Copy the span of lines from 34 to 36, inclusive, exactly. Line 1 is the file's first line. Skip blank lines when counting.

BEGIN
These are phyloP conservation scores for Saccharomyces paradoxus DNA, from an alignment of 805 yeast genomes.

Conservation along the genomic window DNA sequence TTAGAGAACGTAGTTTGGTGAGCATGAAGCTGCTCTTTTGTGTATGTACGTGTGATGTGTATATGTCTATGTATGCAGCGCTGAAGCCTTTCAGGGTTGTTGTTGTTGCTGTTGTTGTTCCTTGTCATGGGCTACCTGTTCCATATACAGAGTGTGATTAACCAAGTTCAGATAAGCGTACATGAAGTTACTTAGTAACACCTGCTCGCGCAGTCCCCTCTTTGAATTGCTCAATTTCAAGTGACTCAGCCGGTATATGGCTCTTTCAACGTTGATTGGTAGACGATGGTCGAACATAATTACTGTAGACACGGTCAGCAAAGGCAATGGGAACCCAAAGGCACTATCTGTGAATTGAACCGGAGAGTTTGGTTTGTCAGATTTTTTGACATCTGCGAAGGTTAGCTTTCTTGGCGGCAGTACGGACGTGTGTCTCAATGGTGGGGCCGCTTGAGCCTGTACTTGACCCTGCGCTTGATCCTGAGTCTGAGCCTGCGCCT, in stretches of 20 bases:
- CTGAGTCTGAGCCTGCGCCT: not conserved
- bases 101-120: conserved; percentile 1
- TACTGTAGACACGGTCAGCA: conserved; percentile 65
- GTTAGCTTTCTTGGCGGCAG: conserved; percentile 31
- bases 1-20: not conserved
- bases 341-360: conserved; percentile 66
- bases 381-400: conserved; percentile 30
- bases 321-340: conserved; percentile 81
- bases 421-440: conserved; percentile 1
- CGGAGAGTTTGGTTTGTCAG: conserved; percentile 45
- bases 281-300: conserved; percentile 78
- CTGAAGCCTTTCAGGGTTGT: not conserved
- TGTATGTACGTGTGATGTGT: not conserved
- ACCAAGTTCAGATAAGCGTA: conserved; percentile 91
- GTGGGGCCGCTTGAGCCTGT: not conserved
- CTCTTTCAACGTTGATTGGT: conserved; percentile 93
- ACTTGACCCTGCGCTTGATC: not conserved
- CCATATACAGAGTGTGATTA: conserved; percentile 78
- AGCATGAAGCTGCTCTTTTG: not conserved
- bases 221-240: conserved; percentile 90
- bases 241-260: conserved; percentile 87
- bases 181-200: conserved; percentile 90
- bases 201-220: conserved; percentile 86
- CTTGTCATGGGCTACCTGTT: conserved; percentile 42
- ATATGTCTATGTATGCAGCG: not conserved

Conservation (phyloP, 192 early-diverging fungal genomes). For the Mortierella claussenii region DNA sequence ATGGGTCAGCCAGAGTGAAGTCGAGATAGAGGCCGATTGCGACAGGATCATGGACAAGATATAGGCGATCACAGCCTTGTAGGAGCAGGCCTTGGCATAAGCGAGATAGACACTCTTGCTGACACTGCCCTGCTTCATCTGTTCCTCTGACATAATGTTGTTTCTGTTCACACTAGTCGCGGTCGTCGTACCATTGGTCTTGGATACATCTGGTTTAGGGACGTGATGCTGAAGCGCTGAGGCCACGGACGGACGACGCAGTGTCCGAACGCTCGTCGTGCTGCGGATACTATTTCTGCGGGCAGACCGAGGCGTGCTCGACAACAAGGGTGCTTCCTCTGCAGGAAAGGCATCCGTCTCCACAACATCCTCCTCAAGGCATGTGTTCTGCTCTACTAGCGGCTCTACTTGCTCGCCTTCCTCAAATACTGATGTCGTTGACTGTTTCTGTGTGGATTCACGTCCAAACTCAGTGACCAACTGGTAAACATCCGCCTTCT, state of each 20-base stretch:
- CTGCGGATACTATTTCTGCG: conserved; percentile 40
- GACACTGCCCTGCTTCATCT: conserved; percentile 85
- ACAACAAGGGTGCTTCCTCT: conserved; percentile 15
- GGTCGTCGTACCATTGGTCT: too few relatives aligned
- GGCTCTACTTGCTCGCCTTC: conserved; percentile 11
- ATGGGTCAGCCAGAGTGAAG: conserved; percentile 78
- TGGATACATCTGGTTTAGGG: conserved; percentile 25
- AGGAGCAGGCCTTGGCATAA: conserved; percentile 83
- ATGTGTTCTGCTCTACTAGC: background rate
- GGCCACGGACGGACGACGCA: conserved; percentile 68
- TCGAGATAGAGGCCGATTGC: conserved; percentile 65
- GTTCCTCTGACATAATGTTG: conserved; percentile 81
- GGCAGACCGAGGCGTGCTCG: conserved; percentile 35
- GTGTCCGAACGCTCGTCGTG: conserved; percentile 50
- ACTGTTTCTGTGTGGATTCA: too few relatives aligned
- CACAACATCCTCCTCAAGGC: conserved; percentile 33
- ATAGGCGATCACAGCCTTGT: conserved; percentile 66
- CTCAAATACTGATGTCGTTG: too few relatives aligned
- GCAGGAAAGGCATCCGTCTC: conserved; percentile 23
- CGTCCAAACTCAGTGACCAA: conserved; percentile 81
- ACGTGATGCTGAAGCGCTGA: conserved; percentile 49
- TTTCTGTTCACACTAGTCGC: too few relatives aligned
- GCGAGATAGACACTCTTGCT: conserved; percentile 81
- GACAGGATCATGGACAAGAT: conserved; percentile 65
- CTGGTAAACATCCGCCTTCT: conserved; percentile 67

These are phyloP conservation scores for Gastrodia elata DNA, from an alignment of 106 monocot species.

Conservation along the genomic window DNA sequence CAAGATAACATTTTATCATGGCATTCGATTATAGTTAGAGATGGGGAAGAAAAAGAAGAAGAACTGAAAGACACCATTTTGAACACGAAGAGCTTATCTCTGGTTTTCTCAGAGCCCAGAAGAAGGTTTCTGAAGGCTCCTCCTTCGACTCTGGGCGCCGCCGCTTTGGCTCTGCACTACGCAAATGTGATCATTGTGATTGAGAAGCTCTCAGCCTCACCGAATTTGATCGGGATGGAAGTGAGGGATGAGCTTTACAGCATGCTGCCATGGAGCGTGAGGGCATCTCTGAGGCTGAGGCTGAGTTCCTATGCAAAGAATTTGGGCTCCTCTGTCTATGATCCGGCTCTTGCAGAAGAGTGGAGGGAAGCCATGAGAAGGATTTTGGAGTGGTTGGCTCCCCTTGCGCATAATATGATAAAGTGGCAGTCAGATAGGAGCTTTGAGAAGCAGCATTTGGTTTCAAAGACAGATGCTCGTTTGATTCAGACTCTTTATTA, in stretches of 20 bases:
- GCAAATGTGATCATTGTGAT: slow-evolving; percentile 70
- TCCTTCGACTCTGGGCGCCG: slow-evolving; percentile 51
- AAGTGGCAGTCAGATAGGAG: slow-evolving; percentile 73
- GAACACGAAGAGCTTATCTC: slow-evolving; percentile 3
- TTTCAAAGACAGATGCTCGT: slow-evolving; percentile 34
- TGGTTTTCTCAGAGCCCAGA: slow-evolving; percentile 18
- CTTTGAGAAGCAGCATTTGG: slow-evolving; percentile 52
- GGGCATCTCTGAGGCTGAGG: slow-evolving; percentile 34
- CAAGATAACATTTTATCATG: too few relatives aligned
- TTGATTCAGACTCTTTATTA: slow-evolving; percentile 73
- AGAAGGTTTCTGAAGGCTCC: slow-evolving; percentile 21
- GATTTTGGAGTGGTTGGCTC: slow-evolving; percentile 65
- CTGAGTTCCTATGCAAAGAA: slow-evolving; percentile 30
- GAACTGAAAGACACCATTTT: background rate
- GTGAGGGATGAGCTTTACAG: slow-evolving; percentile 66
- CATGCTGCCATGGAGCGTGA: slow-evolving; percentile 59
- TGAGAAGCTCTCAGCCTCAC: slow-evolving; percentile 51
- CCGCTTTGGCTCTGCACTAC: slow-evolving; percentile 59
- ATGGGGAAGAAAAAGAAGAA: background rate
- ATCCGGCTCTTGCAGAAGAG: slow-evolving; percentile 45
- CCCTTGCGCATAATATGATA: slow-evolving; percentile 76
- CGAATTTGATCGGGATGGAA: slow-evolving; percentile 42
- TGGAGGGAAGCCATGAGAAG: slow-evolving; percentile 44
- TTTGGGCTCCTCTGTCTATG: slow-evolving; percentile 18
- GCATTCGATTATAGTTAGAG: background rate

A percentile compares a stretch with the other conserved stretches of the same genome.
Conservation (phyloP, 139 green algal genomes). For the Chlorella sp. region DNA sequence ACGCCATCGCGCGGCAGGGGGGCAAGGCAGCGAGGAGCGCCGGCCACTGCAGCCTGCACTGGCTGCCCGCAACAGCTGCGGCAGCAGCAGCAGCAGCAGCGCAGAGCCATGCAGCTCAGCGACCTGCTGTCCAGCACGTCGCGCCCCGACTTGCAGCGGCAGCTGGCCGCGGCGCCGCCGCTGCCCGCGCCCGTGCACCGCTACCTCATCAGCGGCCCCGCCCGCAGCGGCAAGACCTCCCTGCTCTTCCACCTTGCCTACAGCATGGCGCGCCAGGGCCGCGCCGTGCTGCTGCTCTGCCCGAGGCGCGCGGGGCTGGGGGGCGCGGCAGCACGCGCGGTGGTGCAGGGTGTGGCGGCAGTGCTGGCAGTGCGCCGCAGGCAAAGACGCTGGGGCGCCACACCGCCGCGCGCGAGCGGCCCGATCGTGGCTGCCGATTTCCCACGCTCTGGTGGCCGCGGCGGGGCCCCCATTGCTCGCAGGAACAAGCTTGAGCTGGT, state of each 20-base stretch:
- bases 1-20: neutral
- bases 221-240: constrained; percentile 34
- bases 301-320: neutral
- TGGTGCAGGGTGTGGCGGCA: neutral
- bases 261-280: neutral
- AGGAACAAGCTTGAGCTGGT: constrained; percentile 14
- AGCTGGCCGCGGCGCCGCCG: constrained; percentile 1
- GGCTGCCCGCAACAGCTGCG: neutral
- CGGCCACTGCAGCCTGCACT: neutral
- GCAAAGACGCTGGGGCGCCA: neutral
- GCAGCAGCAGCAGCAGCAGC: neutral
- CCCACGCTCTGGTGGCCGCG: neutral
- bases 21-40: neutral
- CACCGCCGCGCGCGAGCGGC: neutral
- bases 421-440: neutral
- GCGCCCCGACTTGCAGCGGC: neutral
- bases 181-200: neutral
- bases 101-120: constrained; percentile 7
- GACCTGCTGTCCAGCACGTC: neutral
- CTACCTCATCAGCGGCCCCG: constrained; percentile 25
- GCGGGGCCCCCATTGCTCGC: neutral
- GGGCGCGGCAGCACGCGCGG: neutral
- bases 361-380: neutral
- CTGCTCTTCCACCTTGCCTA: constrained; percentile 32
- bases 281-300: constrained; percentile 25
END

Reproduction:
- ATGGGTCAGCCAGAGTGAAG: conserved; percentile 78
- TGGATACATCTGGTTTAGGG: conserved; percentile 25
- AGGAGCAGGCCTTGGCATAA: conserved; percentile 83